Weight loss is a different experience for everyone. That’s what makes it tricky. Some people respond well to a specific diet, whereas others respond better to a certain type of training. It’s all about finding what works for you. Yet sometimes it can feel like you’re doing absolutely everything you should be and nothing seems to work. Here are five factors that may be preventing you from losing those extra pounds.
Not eating enough food
You might be surprised to know that eating too little food can actually cause you to gain weight. Our body has what’s called a Basal Metabolic Rate (BMR). Your BMR is the rate your body burns calories while at rest — essentially, the amount of calories your body needs to survive and function. When too few calories are taken in, it switches to starvation mode.
When your body thinks it’s being starved, it will slow your metabolism down to compensate for the decrease in energy input (or food). Then, when you do eat, your body stores all this energy as fat rather than burning it in an attempt to keep you alive. Now, you’re trying to lose weight, so you don’t want your body storing any more fat than absolutely necessary!
Avoid diets that tell you to eat less than 1500 calories. Take care of your body and give it all the food it needs.
Too much exercise
You can, in fact, exercise too much. It’s known as overtraining, and is a real condition that can result in the following symptoms:
When you overtrain, your body doesn’t function as efficiently. Metabolic imbalances can cause a slow down in your metabolism, and your body becomes too exhausted to burn any calories. Then it stores extra fat which results in weight gain — the opposite of your goal. Burning too many calories from over exercising will likely result in the body entering that starvation mode. Being fatigued and sore also won’t help you feel like working out. Remember, rest is just as beneficial as exercise when it’s appropriate. And while we’re on the subject...
Not enough sleep or recovery time
It’s all too common for those trying to lose weight to never take rest days. While working out every day may sound like it’ll help you reach your goal quicker, the most likely scenario is burnout. Realistically, you see people head to the gym every day for a week, then not again for a whole month. When you don’t allow your body to rest, it suffers.
Sleep is also a crucial factor when it comes to weight loss. It’s recommended that adults get seven or more hours of sleep per night. Some people can manage just fine on five hours a night, so this does vary among different people. But if you’re not getting the amount of sleep that your body needs, it’s not going to function well, resulting in it not burning calories the way you’d like. Get your rest and recovery in, and you’ll be one step closer to your weight loss goal.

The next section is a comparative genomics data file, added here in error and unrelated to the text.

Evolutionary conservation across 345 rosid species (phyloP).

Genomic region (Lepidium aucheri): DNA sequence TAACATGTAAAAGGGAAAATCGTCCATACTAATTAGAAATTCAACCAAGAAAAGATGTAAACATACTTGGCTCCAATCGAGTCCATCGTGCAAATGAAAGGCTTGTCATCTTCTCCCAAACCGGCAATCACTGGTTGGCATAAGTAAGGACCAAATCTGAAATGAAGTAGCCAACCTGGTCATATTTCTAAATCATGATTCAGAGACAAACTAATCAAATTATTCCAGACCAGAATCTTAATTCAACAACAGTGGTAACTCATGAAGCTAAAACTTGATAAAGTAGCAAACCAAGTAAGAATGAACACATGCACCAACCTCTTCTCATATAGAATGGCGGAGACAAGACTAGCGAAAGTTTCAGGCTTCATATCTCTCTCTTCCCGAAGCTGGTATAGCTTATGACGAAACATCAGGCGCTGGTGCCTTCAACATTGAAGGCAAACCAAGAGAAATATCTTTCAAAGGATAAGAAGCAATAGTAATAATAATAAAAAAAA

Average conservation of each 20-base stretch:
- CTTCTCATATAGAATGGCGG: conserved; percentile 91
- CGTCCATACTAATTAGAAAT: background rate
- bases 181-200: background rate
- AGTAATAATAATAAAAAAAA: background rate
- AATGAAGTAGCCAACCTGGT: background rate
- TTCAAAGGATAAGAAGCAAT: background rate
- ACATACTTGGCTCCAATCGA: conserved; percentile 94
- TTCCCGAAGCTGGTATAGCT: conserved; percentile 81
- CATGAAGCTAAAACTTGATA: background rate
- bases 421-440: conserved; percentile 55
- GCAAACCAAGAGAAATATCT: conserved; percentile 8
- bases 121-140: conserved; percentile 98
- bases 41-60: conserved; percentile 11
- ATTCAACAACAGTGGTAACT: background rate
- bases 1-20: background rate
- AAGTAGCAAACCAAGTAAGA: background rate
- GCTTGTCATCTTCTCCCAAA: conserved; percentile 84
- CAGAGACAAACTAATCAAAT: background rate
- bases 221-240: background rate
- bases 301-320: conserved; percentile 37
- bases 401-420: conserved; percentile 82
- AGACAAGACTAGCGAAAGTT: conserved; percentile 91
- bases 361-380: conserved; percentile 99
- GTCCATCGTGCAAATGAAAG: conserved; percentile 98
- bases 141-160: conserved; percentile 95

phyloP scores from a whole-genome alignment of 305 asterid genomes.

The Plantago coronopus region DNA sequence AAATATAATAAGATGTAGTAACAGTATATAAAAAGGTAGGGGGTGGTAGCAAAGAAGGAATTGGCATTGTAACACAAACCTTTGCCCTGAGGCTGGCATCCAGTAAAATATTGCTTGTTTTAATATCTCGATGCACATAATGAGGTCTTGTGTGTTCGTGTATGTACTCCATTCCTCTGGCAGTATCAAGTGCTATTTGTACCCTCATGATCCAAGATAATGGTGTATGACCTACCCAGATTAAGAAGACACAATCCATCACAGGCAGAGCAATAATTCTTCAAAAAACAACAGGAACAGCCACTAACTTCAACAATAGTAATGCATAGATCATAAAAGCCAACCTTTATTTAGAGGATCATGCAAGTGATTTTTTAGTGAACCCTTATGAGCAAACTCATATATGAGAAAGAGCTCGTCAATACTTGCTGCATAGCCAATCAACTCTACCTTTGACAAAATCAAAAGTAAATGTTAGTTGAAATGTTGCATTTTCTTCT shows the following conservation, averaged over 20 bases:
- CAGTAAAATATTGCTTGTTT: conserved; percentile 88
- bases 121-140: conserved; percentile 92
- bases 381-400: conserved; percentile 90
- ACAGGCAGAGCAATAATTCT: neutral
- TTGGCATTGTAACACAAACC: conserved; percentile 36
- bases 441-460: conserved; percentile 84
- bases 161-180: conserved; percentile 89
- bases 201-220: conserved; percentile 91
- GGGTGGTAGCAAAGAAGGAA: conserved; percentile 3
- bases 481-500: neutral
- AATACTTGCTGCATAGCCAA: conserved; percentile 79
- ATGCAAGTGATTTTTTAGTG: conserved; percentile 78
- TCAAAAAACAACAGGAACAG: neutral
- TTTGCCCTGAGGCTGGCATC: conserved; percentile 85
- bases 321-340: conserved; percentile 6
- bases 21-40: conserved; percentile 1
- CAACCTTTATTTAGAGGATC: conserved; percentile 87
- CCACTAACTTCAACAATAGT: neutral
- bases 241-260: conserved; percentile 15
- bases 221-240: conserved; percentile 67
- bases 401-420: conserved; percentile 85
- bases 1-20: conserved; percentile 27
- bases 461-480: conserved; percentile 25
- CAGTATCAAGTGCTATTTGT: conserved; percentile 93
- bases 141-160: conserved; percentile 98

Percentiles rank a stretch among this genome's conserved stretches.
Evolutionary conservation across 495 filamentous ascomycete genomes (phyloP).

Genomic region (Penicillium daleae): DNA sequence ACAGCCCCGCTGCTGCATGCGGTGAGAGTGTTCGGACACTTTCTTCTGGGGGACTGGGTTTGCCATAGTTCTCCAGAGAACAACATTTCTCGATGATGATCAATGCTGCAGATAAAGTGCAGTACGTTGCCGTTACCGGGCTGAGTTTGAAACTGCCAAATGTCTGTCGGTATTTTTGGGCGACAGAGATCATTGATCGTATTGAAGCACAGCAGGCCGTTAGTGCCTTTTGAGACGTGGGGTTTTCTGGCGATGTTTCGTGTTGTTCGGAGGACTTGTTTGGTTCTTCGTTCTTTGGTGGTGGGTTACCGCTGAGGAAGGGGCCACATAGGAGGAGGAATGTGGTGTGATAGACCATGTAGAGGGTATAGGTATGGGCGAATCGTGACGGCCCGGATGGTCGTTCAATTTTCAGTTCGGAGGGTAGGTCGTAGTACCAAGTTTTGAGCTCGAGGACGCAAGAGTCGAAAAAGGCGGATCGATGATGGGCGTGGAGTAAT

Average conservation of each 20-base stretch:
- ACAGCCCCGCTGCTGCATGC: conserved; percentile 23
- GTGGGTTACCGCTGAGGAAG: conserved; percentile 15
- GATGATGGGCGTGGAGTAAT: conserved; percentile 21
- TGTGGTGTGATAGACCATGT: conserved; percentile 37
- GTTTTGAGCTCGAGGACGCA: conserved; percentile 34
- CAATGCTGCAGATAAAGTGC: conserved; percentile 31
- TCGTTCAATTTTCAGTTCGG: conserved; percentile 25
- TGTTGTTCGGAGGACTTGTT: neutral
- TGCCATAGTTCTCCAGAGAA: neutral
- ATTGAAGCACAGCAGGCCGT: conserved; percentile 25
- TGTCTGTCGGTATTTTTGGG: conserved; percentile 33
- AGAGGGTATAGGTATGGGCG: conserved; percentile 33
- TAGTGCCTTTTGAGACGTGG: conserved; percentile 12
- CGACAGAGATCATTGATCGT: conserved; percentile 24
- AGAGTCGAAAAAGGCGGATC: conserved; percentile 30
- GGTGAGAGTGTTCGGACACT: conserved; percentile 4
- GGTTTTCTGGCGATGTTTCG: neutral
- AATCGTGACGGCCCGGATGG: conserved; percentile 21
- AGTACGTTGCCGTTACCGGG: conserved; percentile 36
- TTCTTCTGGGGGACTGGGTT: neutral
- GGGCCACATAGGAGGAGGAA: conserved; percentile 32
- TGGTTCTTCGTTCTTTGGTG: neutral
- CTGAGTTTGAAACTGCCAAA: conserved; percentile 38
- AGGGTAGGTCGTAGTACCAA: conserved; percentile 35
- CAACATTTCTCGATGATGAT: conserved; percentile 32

Not drinking enough water
Hydration is one of the most common culprits causing weight loss struggles. Water is involved in a lot of functional processes in the body, including your metabolism. You should be drinking half an ounce to an ounce of water for each pound you weigh. So, someone who weighs around 120lbs should be drinking 60-120 oz of water a day. A body lacking hydration will not function well, once again meaning it won’t burn calories as efficiently. It’ll also make you pretty bloated.
It can be difficult to drink enough water, especially if you don’t drink enough already. Going from one to eight glasses a day can be a lot when you first start out, so here are some tips to make sure you stay hydrated:
-Set hourly reminders to drink water — until it’s a habit!
-Buy a reusable water bottle and carry it around with you
-Set daily water drinking goals, for example to drink 24 oz by 11 am
There is a lot of information out there regarding weight loss. Most of it is good, but be aware that some of it is terrible advice. The best thing a person can do to lose weight is to educate themselves on basic nutrition and exercise. There are millions of resources out there to learn more about what you should and shouldn’t be putting into your body.
Find resources that are backed up by research and avoid unsustainable fad diets. You can also check out the Fitness Buddy app for trustworthy nutrition and exercise content.
Maddy has worked in the health and fitness industry for 5 years. She has a bachelors in Exercise Science and has recently received her Masters in Exercise Physiology. She has worked with a wide demographic of clients as a Personal Trainer and loves helping people reach their goals and continue to grow. She is an outdoor enthusiast and dedicates her workouts to rock climbing, hiking and whatever new experiences may come her way.
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